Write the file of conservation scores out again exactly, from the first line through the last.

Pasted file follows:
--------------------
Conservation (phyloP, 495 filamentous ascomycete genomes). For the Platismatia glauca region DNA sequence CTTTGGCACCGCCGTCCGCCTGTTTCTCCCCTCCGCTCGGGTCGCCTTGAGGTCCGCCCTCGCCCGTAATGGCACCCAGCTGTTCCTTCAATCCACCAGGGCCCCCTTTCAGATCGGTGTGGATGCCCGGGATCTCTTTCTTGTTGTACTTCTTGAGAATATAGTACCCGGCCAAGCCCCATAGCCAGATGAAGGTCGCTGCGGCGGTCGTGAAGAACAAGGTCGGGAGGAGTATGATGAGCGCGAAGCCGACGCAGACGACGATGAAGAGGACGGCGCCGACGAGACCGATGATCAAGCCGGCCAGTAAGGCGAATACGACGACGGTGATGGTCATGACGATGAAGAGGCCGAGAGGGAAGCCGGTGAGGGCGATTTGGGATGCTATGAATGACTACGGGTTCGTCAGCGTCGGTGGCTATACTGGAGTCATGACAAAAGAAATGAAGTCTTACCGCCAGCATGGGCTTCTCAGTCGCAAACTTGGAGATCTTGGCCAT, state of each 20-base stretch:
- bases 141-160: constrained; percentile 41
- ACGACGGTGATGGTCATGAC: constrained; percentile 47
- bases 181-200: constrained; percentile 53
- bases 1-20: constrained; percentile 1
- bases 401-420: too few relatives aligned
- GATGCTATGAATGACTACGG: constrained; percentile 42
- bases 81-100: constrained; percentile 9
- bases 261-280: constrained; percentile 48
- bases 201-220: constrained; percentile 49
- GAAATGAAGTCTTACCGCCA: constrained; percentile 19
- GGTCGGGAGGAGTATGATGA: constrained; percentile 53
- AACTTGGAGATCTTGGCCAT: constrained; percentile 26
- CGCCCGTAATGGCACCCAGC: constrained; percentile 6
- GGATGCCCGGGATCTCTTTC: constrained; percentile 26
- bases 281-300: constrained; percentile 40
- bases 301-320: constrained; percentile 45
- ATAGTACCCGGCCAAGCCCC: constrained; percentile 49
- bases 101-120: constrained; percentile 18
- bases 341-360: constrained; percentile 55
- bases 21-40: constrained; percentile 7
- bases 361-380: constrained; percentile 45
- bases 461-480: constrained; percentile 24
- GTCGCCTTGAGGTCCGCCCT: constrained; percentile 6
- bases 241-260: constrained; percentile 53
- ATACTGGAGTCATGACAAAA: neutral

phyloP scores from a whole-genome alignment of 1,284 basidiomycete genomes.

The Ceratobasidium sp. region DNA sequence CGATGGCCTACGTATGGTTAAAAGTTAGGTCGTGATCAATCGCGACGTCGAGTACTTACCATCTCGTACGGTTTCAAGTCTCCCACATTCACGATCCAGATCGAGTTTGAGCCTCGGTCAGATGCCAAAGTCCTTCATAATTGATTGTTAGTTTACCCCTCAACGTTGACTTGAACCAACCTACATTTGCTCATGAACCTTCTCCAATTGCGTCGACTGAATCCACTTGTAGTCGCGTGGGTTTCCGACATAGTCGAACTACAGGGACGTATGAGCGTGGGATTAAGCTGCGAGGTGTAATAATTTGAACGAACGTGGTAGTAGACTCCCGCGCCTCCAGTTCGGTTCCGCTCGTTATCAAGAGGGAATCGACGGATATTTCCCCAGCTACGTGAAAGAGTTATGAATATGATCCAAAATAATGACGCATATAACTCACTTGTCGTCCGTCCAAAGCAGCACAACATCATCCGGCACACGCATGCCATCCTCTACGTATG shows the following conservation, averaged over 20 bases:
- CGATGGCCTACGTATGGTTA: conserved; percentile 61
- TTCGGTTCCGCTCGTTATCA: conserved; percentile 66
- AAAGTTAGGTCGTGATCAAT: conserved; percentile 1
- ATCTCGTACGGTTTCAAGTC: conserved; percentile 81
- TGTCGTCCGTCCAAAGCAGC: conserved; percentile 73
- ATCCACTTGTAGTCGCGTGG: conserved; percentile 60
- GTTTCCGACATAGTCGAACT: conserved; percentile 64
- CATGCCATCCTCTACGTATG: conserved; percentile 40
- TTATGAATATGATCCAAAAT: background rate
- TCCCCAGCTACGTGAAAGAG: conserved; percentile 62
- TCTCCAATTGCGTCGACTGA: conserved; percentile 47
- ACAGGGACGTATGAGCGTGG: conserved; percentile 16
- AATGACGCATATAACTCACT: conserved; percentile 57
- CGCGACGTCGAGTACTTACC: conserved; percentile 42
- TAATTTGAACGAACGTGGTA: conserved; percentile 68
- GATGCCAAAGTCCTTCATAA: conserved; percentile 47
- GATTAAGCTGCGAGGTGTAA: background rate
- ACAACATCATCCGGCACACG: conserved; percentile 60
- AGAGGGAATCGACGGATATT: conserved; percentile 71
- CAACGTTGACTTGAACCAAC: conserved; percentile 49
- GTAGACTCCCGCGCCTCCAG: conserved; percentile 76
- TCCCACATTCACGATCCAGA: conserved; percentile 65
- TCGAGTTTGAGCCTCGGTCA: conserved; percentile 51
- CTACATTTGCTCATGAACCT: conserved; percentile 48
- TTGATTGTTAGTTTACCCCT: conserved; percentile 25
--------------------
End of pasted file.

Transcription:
Conservation (phyloP, 495 filamentous ascomycete genomes). For the Platismatia glauca region DNA sequence CTTTGGCACCGCCGTCCGCCTGTTTCTCCCCTCCGCTCGGGTCGCCTTGAGGTCCGCCCTCGCCCGTAATGGCACCCAGCTGTTCCTTCAATCCACCAGGGCCCCCTTTCAGATCGGTGTGGATGCCCGGGATCTCTTTCTTGTTGTACTTCTTGAGAATATAGTACCCGGCCAAGCCCCATAGCCAGATGAAGGTCGCTGCGGCGGTCGTGAAGAACAAGGTCGGGAGGAGTATGATGAGCGCGAAGCCGACGCAGACGACGATGAAGAGGACGGCGCCGACGAGACCGATGATCAAGCCGGCCAGTAAGGCGAATACGACGACGGTGATGGTCATGACGATGAAGAGGCCGAGAGGGAAGCCGGTGAGGGCGATTTGGGATGCTATGAATGACTACGGGTTCGTCAGCGTCGGTGGCTATACTGGAGTCATGACAAAAGAAATGAAGTCTTACCGCCAGCATGGGCTTCTCAGTCGCAAACTTGGAGATCTTGGCCAT, state of each 20-base stretch:
- bases 141-160: constrained; percentile 41
- ACGACGGTGATGGTCATGAC: constrained; percentile 47
- bases 181-200: constrained; percentile 53
- bases 1-20: constrained; percentile 1
- bases 401-420: too few relatives aligned
- GATGCTATGAATGACTACGG: constrained; percentile 42
- bases 81-100: constrained; percentile 9
- bases 261-280: constrained; percentile 48
- bases 201-220: constrained; percentile 49
- GAAATGAAGTCTTACCGCCA: constrained; percentile 19
- GGTCGGGAGGAGTATGATGA: constrained; percentile 53
- AACTTGGAGATCTTGGCCAT: constrained; percentile 26
- CGCCCGTAATGGCACCCAGC: constrained; percentile 6
- GGATGCCCGGGATCTCTTTC: constrained; percentile 26
- bases 281-300: constrained; percentile 40
- bases 301-320: constrained; percentile 45
- ATAGTACCCGGCCAAGCCCC: constrained; percentile 49
- bases 101-120: constrained; percentile 18
- bases 341-360: constrained; percentile 55
- bases 21-40: constrained; percentile 7
- bases 361-380: constrained; percentile 45
- bases 461-480: constrained; percentile 24
- GTCGCCTTGAGGTCCGCCCT: constrained; percentile 6
- bases 241-260: constrained; percentile 53
- ATACTGGAGTCATGACAAAA: neutral

phyloP scores from a whole-genome alignment of 1,284 basidiomycete genomes.

The Ceratobasidium sp. region DNA sequence CGATGGCCTACGTATGGTTAAAAGTTAGGTCGTGATCAATCGCGACGTCGAGTACTTACCATCTCGTACGGTTTCAAGTCTCCCACATTCACGATCCAGATCGAGTTTGAGCCTCGGTCAGATGCCAAAGTCCTTCATAATTGATTGTTAGTTTACCCCTCAACGTTGACTTGAACCAACCTACATTTGCTCATGAACCTTCTCCAATTGCGTCGACTGAATCCACTTGTAGTCGCGTGGGTTTCCGACATAGTCGAACTACAGGGACGTATGAGCGTGGGATTAAGCTGCGAGGTGTAATAATTTGAACGAACGTGGTAGTAGACTCCCGCGCCTCCAGTTCGGTTCCGCTCGTTATCAAGAGGGAATCGACGGATATTTCCCCAGCTACGTGAAAGAGTTATGAATATGATCCAAAATAATGACGCATATAACTCACTTGTCGTCCGTCCAAAGCAGCACAACATCATCCGGCACACGCATGCCATCCTCTACGTATG shows the following conservation, averaged over 20 bases:
- CGATGGCCTACGTATGGTTA: conserved; percentile 61
- TTCGGTTCCGCTCGTTATCA: conserved; percentile 66
- AAAGTTAGGTCGTGATCAAT: conserved; percentile 1
- ATCTCGTACGGTTTCAAGTC: conserved; percentile 81
- TGTCGTCCGTCCAAAGCAGC: conserved; percentile 73
- ATCCACTTGTAGTCGCGTGG: conserved; percentile 60
- GTTTCCGACATAGTCGAACT: conserved; percentile 64
- CATGCCATCCTCTACGTATG: conserved; percentile 40
- TTATGAATATGATCCAAAAT: background rate
- TCCCCAGCTACGTGAAAGAG: conserved; percentile 62
- TCTCCAATTGCGTCGACTGA: conserved; percentile 47
- ACAGGGACGTATGAGCGTGG: conserved; percentile 16
- AATGACGCATATAACTCACT: conserved; percentile 57
- CGCGACGTCGAGTACTTACC: conserved; percentile 42
- TAATTTGAACGAACGTGGTA: conserved; percentile 68
- GATGCCAAAGTCCTTCATAA: conserved; percentile 47
- GATTAAGCTGCGAGGTGTAA: background rate
- ACAACATCATCCGGCACACG: conserved; percentile 60
- AGAGGGAATCGACGGATATT: conserved; percentile 71
- CAACGTTGACTTGAACCAAC: conserved; percentile 49
- GTAGACTCCCGCGCCTCCAG: conserved; percentile 76
- TCCCACATTCACGATCCAGA: conserved; percentile 65
- TCGAGTTTGAGCCTCGGTCA: conserved; percentile 51
- CTACATTTGCTCATGAACCT: conserved; percentile 48
- TTGATTGTTAGTTTACCCCT: conserved; percentile 25